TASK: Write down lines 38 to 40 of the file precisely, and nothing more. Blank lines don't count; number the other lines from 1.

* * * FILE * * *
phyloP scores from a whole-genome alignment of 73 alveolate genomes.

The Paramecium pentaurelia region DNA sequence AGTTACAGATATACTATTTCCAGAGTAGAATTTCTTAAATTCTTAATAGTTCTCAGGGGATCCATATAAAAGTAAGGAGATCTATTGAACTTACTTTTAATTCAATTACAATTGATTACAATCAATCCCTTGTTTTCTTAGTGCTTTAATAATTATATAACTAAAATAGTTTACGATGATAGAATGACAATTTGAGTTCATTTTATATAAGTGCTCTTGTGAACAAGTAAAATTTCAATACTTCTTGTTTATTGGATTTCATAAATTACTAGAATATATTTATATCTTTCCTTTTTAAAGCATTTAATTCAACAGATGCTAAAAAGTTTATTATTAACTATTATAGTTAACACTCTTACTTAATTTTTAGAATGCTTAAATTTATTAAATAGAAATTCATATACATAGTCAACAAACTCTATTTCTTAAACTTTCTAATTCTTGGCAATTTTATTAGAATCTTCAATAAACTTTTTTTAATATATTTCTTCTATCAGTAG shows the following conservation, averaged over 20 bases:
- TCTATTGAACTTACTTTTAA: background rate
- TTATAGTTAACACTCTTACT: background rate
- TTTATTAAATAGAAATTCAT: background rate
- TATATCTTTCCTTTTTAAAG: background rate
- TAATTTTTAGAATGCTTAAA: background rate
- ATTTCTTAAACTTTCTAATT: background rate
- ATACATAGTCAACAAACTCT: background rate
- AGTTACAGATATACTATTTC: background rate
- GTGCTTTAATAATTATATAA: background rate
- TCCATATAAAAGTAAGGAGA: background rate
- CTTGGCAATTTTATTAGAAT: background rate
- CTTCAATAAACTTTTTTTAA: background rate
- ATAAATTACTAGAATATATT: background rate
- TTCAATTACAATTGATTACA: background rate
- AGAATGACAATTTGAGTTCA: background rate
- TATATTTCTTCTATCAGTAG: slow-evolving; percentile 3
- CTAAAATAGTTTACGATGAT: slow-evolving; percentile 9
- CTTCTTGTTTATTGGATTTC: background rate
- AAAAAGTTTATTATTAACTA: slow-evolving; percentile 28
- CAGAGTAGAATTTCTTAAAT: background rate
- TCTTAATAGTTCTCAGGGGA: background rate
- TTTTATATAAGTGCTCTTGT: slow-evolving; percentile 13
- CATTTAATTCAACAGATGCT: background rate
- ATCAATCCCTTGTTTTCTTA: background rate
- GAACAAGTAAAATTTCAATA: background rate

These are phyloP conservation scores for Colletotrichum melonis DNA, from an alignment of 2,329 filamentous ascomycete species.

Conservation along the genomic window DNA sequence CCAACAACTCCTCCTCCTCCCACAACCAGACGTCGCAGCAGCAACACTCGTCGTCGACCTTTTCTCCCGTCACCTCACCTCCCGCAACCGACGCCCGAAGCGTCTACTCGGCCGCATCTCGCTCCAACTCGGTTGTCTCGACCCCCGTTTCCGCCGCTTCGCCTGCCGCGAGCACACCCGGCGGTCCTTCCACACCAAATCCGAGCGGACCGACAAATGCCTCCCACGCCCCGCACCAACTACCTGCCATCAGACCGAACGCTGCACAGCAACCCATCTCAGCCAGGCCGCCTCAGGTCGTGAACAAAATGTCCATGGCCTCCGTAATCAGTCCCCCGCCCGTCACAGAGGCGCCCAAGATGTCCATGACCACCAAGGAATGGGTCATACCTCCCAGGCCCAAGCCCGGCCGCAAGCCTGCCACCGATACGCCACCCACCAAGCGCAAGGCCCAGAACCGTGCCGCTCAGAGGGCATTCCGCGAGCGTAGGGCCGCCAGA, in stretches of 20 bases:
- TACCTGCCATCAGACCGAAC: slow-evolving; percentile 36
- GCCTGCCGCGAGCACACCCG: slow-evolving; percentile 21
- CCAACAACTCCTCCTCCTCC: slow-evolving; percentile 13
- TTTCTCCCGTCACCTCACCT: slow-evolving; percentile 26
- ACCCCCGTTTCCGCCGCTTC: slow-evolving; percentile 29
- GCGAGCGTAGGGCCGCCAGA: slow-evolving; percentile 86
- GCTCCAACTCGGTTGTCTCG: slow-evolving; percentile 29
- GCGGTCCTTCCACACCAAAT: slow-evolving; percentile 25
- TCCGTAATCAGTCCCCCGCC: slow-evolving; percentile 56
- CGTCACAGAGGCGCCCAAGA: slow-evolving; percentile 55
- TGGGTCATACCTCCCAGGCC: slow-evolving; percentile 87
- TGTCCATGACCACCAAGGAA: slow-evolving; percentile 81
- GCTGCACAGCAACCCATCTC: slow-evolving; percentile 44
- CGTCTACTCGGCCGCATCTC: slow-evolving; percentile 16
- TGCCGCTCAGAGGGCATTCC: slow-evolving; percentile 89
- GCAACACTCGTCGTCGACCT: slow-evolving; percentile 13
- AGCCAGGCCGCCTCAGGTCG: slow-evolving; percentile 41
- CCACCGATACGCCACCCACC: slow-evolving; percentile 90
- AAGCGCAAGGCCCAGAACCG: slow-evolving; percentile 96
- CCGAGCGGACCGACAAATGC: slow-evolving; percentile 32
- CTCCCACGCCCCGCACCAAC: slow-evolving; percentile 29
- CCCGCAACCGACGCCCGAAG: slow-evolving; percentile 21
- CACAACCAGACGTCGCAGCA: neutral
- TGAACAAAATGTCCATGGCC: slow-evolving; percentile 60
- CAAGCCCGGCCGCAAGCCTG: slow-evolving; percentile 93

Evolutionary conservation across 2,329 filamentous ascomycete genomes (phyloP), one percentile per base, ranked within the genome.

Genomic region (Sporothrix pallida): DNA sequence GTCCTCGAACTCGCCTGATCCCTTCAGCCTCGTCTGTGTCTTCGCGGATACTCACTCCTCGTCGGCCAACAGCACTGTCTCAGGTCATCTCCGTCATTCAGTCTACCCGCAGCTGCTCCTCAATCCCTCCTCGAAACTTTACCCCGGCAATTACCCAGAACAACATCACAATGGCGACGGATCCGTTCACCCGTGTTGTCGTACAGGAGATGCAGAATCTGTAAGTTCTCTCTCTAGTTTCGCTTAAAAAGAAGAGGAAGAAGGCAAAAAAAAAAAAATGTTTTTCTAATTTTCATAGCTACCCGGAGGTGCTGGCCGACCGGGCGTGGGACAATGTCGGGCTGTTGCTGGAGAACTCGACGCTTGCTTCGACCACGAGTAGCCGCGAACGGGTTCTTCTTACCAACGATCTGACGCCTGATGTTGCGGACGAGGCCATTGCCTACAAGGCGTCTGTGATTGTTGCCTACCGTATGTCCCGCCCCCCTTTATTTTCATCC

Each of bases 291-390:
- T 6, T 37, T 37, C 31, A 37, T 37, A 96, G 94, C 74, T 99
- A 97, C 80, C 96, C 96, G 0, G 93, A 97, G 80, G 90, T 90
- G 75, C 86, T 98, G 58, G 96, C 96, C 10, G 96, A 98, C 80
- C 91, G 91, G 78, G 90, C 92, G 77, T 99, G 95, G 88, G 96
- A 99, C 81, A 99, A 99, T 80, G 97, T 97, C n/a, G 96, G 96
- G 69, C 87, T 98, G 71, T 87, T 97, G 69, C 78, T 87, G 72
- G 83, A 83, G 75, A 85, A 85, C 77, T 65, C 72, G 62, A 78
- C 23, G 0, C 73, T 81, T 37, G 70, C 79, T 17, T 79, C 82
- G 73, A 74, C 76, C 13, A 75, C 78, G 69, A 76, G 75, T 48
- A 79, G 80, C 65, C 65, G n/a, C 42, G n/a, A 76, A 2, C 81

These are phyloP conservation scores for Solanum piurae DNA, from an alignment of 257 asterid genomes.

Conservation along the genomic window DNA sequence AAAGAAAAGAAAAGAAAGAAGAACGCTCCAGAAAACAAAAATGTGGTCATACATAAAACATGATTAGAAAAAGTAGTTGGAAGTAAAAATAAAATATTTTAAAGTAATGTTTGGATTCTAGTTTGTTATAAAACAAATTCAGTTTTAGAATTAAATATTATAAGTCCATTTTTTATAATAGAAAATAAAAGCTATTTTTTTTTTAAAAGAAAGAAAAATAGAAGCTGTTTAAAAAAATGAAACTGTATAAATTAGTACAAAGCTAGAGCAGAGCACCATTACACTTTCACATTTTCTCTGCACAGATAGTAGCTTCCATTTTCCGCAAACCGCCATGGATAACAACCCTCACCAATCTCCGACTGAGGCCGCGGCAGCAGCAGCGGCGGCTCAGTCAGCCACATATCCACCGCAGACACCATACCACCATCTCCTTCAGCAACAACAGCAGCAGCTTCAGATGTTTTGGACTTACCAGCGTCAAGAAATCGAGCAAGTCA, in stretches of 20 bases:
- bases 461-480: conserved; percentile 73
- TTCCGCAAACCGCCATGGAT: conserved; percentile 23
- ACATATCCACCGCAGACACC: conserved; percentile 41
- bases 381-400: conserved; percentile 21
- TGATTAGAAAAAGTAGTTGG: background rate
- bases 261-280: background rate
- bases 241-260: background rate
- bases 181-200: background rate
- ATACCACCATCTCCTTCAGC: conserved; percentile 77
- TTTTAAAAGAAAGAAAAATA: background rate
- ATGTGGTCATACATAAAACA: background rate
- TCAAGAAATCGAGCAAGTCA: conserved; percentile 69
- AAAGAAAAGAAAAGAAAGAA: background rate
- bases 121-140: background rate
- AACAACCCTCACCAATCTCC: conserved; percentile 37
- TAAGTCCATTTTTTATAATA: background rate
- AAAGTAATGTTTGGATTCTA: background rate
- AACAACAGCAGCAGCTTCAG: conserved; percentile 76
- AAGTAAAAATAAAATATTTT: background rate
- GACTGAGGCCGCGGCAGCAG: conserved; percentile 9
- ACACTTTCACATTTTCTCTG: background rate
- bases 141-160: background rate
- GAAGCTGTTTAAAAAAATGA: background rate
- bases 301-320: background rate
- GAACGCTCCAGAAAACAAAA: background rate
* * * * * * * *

- TCCGTAATCAGTCCCCCGCC: slow-evolving; percentile 56
- CGTCACAGAGGCGCCCAAGA: slow-evolving; percentile 55
- TGGGTCATACCTCCCAGGCC: slow-evolving; percentile 87